With the exception of the Sprint SKU, all of the remaining M8 SKUs feature Qualcomm’s QFE11xx envelop power tracker. In addition, all SKUs with the exception of the T-Mobile and Sprint devices use Qualcomm’s QFE15xx antenna matching tuner. None of the M8s use the CMOS power amps and it’s still too early for the rest of Qualcomm’s RF360 platform. Unfortunately this present refresh comes a little too early for Qualcomm’s next-generation Category 6 LTE 9x35 modem.
Launching with immediate availability in the US and UK, with other regions following in the coming weeks, is an incredibly difficult feat to pull off. It also helps explain why there were so many leaks leading up to today’s launch. The real trick is timing launch availability and sampling so you don’t have operator partners spoiling your launch, but that’s a challenge for another day.
Inside the One’s box you’ll find the usual suspects: earbuds, USB cable and charger. New this round is you’ll find a simple case in your box. The included case is a no frills design, but it’s awesome to find something like that in the box these days.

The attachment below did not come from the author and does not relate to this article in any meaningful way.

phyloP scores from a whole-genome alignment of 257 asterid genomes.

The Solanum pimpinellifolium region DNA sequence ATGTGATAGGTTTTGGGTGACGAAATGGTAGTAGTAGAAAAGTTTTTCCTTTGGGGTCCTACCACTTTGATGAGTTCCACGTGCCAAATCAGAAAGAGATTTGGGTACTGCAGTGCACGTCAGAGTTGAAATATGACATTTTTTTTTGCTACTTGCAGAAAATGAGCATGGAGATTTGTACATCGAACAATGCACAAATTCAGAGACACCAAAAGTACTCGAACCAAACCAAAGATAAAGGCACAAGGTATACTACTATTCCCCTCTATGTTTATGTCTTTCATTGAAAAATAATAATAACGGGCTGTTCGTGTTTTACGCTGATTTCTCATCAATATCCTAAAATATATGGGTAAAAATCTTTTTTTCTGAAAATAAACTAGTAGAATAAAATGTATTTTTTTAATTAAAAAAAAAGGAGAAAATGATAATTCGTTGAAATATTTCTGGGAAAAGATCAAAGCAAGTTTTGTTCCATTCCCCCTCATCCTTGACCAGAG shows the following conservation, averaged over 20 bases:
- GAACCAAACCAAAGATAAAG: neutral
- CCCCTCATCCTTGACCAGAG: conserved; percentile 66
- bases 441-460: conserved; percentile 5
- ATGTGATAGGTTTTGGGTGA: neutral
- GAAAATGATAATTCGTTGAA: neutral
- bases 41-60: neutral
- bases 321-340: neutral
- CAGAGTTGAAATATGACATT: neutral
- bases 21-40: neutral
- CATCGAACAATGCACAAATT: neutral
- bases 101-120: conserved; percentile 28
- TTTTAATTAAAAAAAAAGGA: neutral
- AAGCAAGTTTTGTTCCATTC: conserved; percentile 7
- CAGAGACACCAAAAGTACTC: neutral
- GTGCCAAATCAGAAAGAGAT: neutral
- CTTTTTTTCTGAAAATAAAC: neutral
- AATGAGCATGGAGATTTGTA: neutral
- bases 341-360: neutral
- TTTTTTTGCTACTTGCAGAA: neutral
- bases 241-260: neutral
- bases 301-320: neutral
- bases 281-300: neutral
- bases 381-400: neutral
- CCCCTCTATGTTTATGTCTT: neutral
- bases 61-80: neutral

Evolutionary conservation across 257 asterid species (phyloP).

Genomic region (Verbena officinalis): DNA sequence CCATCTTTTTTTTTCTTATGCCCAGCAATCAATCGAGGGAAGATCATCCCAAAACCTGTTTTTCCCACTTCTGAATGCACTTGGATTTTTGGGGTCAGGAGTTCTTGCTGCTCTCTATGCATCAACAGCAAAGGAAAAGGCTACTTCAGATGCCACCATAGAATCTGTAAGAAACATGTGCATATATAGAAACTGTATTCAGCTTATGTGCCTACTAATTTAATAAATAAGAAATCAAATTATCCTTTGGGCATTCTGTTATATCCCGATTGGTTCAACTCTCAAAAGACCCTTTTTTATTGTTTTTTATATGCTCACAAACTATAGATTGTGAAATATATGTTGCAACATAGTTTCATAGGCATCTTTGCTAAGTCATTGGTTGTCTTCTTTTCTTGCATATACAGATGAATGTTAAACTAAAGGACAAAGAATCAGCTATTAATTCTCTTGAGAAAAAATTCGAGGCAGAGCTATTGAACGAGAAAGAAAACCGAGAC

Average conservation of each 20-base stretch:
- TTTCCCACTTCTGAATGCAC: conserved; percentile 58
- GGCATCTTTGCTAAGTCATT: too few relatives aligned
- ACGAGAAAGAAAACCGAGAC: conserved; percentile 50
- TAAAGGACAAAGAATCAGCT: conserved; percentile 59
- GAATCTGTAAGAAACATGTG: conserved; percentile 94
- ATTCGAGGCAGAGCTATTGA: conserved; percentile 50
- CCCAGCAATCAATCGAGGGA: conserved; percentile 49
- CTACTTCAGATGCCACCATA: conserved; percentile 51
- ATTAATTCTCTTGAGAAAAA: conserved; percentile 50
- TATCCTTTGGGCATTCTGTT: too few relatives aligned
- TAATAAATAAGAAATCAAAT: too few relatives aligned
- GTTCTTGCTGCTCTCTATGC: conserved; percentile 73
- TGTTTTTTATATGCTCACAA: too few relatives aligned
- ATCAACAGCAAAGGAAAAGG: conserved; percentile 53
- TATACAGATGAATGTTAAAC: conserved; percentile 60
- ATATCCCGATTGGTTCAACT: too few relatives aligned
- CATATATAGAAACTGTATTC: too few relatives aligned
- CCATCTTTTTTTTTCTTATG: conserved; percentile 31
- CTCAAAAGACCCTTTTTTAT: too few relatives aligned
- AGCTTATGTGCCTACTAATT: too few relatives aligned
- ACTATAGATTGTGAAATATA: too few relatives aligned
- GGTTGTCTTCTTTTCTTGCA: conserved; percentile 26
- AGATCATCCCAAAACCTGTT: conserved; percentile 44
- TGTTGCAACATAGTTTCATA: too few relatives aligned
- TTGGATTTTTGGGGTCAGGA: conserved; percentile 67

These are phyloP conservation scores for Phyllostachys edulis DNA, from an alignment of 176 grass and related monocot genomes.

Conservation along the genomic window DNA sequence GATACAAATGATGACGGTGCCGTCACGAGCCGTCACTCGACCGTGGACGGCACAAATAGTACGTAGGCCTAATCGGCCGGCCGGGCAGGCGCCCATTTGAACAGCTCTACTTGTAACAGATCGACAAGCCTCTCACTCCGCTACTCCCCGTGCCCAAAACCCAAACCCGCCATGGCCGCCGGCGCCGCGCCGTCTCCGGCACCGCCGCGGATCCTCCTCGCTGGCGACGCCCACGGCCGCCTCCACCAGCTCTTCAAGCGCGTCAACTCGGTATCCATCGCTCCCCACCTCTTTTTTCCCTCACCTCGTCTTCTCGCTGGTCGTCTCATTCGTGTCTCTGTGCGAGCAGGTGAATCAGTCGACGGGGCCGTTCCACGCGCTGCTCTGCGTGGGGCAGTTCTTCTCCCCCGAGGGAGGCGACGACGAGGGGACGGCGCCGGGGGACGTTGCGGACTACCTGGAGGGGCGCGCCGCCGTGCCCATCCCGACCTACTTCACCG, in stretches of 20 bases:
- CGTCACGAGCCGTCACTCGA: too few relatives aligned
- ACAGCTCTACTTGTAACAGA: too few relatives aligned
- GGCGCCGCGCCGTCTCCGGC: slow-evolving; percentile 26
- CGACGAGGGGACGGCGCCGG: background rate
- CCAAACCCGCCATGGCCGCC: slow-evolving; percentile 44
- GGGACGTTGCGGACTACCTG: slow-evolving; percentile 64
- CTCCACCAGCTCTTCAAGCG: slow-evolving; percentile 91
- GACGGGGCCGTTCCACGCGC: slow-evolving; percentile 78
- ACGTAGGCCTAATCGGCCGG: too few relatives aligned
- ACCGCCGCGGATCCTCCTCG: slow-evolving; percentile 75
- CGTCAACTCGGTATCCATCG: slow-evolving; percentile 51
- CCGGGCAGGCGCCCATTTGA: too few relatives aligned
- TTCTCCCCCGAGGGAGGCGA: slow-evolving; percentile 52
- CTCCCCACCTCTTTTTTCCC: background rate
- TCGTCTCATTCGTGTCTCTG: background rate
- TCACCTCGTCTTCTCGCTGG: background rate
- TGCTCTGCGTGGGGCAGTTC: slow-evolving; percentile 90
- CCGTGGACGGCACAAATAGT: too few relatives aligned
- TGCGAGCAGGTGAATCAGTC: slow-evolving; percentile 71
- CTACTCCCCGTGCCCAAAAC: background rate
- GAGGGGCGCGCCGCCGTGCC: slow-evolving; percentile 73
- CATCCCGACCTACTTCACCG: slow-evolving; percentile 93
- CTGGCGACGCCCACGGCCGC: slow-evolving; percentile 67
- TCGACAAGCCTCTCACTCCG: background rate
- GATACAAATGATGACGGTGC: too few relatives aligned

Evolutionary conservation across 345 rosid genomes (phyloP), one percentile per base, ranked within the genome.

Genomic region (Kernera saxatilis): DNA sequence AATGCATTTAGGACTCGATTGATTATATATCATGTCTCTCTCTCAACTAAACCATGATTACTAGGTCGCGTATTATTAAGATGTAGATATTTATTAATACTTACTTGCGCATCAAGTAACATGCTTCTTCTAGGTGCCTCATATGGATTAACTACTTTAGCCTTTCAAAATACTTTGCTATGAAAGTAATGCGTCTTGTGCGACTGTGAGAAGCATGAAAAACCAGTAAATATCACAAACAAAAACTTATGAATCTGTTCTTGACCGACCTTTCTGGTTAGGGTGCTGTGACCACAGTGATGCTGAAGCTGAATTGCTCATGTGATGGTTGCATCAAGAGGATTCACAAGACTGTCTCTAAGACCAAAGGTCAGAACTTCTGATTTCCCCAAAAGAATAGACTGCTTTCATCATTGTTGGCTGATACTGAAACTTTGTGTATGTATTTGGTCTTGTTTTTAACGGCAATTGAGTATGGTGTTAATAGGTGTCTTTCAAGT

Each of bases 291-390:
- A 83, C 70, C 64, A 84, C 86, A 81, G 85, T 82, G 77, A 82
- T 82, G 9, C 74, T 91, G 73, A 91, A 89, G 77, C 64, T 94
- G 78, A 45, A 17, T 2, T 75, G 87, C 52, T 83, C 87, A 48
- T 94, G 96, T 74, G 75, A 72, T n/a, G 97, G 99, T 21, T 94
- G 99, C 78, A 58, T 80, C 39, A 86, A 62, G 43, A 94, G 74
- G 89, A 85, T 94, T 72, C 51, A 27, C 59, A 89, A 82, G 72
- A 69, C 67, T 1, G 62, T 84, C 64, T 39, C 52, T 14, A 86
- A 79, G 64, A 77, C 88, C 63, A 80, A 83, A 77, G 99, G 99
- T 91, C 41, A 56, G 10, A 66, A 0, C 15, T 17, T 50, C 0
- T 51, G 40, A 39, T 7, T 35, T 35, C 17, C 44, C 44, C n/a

HTC will gladly sell you one of their Double Dip, Flip or new Dot View cases. The former now includes two sets of top/bottom colors with each case. The Dot View case is interesting as it enables some glance usage models, but without an AMOLED display I’m curious about the power impact.
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albielin - Tuesday, September 30, 2014 - linkYou say "with the AT&T model locking out UMTS band 4 to discourage movement to T-Mobile."
Do you know if the hardware lacks UMTS band 4 or is it just a software thing? If it's a software thing, do you know if rooting it can enable usage of that band?
hughhorton - Tuesday, December 9, 2014 - linkCan you see the screen outdoors?